The building in this week's article was built in 1898 by R. M. Bowlby. It was located at 107 S. Fillmore and burned down September 1927. Many businesses occupied this building during its lifetime and Friend Rush's Harness Shop was one of them.

You can see the awning with the words "Rush's Harness Shop" and I know now that F. J. Rush was the occupant immediately preceding E. S. Downie. Friend Rush bought Charles Teale's harness business in February 1909 and opened up shop on Depot Street. About the end of July 1909 he moved to the storefront we see pictured today.

E. S. Downie moved into this building in early October 1913 and I believe this photo was taken at that time. Downie appears to be the man in the middle with the harness shop worker to the right of Downie. I'd say the man on the left is Express Office (later called Adams Express Co.) manager as they rented half of the building. I don't know what harness business was here after Rush.

I've read many old newspapers and the Record-News often referred to E. S. Downie as the "tireless toiler." He oversaw many important real estate transactions but my favorite thing he did was tear down the old Mount Ayr Opera House (104 E. Monroe) and use the lumber to build the house at 219 Dunning Avenue. This area was called the Highland Addition in those days and came on the heels of the development of Sheldon Heights.

His piece in Who's Who, written by Randolph Beall, say Everal Sumner Downie was born and raised in Illinois, moving to Clearfield in 1898. He then bought a farm near Tingley and farmed until 1908 when he came to Mount Ayr. Besides being a real estate agent, he also had peach orchards and alfalfa fields. His hobby is listed as "Doing things that others says can't be done." How about that!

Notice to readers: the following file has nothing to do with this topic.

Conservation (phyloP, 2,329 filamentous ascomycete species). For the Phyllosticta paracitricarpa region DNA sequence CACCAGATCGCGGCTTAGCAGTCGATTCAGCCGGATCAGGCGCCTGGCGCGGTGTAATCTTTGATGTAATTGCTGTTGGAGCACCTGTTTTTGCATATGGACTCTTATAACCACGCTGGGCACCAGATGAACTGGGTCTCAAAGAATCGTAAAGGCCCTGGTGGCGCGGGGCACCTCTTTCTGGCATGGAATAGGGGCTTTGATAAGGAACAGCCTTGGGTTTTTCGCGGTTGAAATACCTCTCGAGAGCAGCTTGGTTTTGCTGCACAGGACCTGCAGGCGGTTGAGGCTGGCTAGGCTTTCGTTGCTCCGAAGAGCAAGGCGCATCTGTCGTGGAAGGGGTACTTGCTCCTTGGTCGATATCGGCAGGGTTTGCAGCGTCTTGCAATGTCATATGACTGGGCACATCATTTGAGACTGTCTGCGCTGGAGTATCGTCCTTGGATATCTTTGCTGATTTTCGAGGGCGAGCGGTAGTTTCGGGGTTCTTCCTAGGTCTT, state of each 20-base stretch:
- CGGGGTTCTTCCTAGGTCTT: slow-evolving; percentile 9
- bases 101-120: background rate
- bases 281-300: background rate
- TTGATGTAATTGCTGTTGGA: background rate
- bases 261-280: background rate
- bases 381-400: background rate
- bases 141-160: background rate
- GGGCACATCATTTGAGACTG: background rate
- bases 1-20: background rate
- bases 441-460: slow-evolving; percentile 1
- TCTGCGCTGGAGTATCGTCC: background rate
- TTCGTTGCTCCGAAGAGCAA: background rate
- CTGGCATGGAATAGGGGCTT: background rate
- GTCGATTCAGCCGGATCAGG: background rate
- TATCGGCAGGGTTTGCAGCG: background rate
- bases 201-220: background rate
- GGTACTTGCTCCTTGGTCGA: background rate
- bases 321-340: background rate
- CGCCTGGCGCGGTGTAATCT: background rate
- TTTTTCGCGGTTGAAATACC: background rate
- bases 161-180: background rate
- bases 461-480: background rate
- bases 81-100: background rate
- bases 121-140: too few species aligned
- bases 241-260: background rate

Now, back to our building. The fire that burned our featured edifice occurred in 1927 but all the buildings that burned changed hands between 1920 and 1927 and were located at 107, 109, and 111 S. Fillmore. The buildings at 109 and 111 S. Fillmore were bought by H. H. Wilson in 1920 and 107 S. Fillmore was bought by H. H. Wilson's son, attorney Frank Wilson, in 1926. H. C. Milligan had a jewelry store at 107 S. Fillmore from 1922 to 1926. At the time of the fire the bottom floor was being remodeled but Dr. J. G. Garton's office was lost as was Stephen's Chevrolet office upstairs.

The building at 109 S. Fillmore was Perry Dress Club and this is where the fire started. The building had previously been John Horne's drug store, although not since 1907 or before. John was the father of John Earl "Barney" Horne, who also owned a drug store for several years.

The building at 111 S. Fillmore was W. N. Finch & Son produce house. This building had previously been the Masonic Hall and a jewelry store. Finch moved to this location in 1920 after being at 202 S. Taylor for one year. There were no fatalities in this fire of September 20, 1927 but three buildings on the west side of the square were lost. So now we rebuild.

The first building replaced was 107 S. Fillmore in 1928. Frank Wilson owned it and it was supposed to be leased to the Great Atlantic Tea Co., but I never saw an ad for them. This building became the home of (Clair) Willey's Plumbing & Heating in 1944.

The buildings at 109 and 111 S. Fillmore were built in 1931 by the H. H. Wilson Estate. 111 S. Fillmore was immediately occupied by the Mount Ayr Post Office and 109 S. Fillmore would be occupied by Mount Ayr Cleaners before 1936. E. S. Downie's daughter, Aileene, and her husband Floyd "Brady" Beaman, would own the Mount Ayr Cleaners for many years.

  • Everal Sumner Downie obituary

    Photograph courtesy of Mount Ayr Record-News
    Transcription by Sharon R. Becker, October of 2015